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Thistle
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Book #32 of 2017: They Both Die at the End

They Both Die at the End by Adam Silvera
Rating: LOVED! (Hated-Disliked-Okay-Liked-Loved)



What a horrible terrible wonderful book. There's something to be said about a book that tells you in the title what will happen, but you still spend the whole entire book thinking, hoping, wishing it won't come true.

They Both Die at the End is set in the near future. Something called Death-Cast exists, a forecast of deaths. The day you're going to die, you get a phone call just after midnight. You will be dead before the next midnight. Could be minutes later, could be almost 24 hours later. Death-Cast has never been wrong.

Most of the story is told in alternating POV from Mateo and Rufus, two teenage boys who got their calls. Through an app called Last Friends, they meet each other. The entire book takes place over one single day. The two get to know each other, and we follow how their relationship grows, and what they do during their last day.

Doesn't it sound insane to hope the title is wrong? We're told early (and repeatedly) that Death-Cast has never been wrong, yet still I spent the entire book hoping somehow it wouldn't happen. [Edit: I feel like I'm spoiling the book, but... it's in the title!]

The two boys were so completely different, if they both hadn't been on their Last Day, they might never have been even friends. It's really hard to write this review, I've been crying more than thirty minutes now, and I keep restarting.

It's important to say the book isn't all sad -- just exactly the opposite of that (at least until the end). The two boys live. Mateo had been a shy boy, scared of the world, who never went out and spent all his time online. Rufus was a foster care kid who watched his family die. But together they improved each other, helped the other heal and grow, and together the two of them lived... Their deaths are never far from their (or the reader's) mind, but it's not a looming presence until the end of the story.

There were a few other POV chapters tossed in. Most were interesting (like seeing how the people who work at Death-Cast making those calls react), and while a few didn't seem necessary, it was interesting to see how other characters reacted to getting calls, too.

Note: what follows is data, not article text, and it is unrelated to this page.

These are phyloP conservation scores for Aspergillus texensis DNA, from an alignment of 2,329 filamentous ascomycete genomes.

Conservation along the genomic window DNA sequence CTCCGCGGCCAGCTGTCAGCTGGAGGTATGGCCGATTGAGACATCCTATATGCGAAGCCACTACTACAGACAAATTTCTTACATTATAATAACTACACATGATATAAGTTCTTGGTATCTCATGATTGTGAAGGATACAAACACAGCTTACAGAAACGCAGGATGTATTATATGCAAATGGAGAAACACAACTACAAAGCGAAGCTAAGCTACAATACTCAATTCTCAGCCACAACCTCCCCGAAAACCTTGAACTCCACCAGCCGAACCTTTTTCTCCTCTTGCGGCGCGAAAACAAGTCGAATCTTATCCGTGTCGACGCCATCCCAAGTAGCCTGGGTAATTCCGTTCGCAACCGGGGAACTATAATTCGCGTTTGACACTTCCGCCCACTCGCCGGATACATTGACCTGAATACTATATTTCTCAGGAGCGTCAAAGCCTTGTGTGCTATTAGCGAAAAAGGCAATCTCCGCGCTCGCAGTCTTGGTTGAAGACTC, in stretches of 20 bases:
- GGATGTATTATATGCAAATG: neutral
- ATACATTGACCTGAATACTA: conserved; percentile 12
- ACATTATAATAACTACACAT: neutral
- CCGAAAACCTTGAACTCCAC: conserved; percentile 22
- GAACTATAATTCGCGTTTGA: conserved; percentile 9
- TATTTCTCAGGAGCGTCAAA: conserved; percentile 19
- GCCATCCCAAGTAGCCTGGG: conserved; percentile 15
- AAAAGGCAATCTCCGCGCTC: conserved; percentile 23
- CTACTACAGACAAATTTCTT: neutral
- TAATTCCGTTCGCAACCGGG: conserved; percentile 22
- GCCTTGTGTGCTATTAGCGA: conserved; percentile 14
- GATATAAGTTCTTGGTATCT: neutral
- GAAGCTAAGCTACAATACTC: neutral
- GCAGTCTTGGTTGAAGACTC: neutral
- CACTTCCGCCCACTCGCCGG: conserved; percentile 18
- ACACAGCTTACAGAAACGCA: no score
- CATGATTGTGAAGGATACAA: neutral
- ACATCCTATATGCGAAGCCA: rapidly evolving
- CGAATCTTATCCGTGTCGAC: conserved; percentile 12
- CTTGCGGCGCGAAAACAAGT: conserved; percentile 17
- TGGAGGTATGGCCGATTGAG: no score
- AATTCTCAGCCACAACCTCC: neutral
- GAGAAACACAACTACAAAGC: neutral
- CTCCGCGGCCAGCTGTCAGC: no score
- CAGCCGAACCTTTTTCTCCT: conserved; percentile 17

The author did something I really liked, though it's hard to describe it... He kept making the threads of different characters' lives interact. Rufus only downloaded the Last Friend app because he saw graffiti about it, and later in the story we met who drew that graffiti, though the characters never gain the same information. Little details from earlier in the book sometimes became important later, or sometimes just made a neat little crossing-over into another character's life later. It made life seem so woven together...

The book never covers how Death-Cast gets its information, but that's not the focus of the book, so that's not a big deal at all -- I would have read the info if the author had included a chapter about it, but the book was not lacking at all for not including that information. It was, however, very interesting to see all the new industries that popped up -- if you have a section of the population that knew it was going to die, and at least some of them have no family/friends to leave their money to, businesses would pop up to give them final things to spend it on -- VR experiences of things that they now would never be able to do, things like that.

I had two small issues with the story/book. One with the book itself: The final 5% of the book, almost 10 full minutes of reading time, was just non-story material. Tons of stuff from the publisher (HarperCollins), advertisements for the author's other books, a very long (5+ page) acknowledgement section, etc. I had thought I had so much of the story left, then suddenly it was just over! (Which now that I think about it... that's kind of like life/death, huh?)

The other issue is a spoiler. Please, please go read the book instead! But if you don't intend to, then go ahead and click to see it:

[Spoiler! Really, a spoiler!]
**** SPOILERS *****

This might sound backwards, since I was crying so much about their deaths, but I don't like that we didn't get to see Rufus's death. I think I can guess what happened, but since we KNOW he had to die, I wish it had been spelled out. I'm not sure what the point of leaving it open ended was.

**** END SPOILERS *****


As long as you're okay with a sad ending, I highly recommend this book. I mean really, really highly. It's very rare for a book to change my life, but I feel like this one has... or at least gives me ideas on how I should change it. Acting on those changes is much harder to do.
Tags: 2017 books, book review, book: they both die at the end
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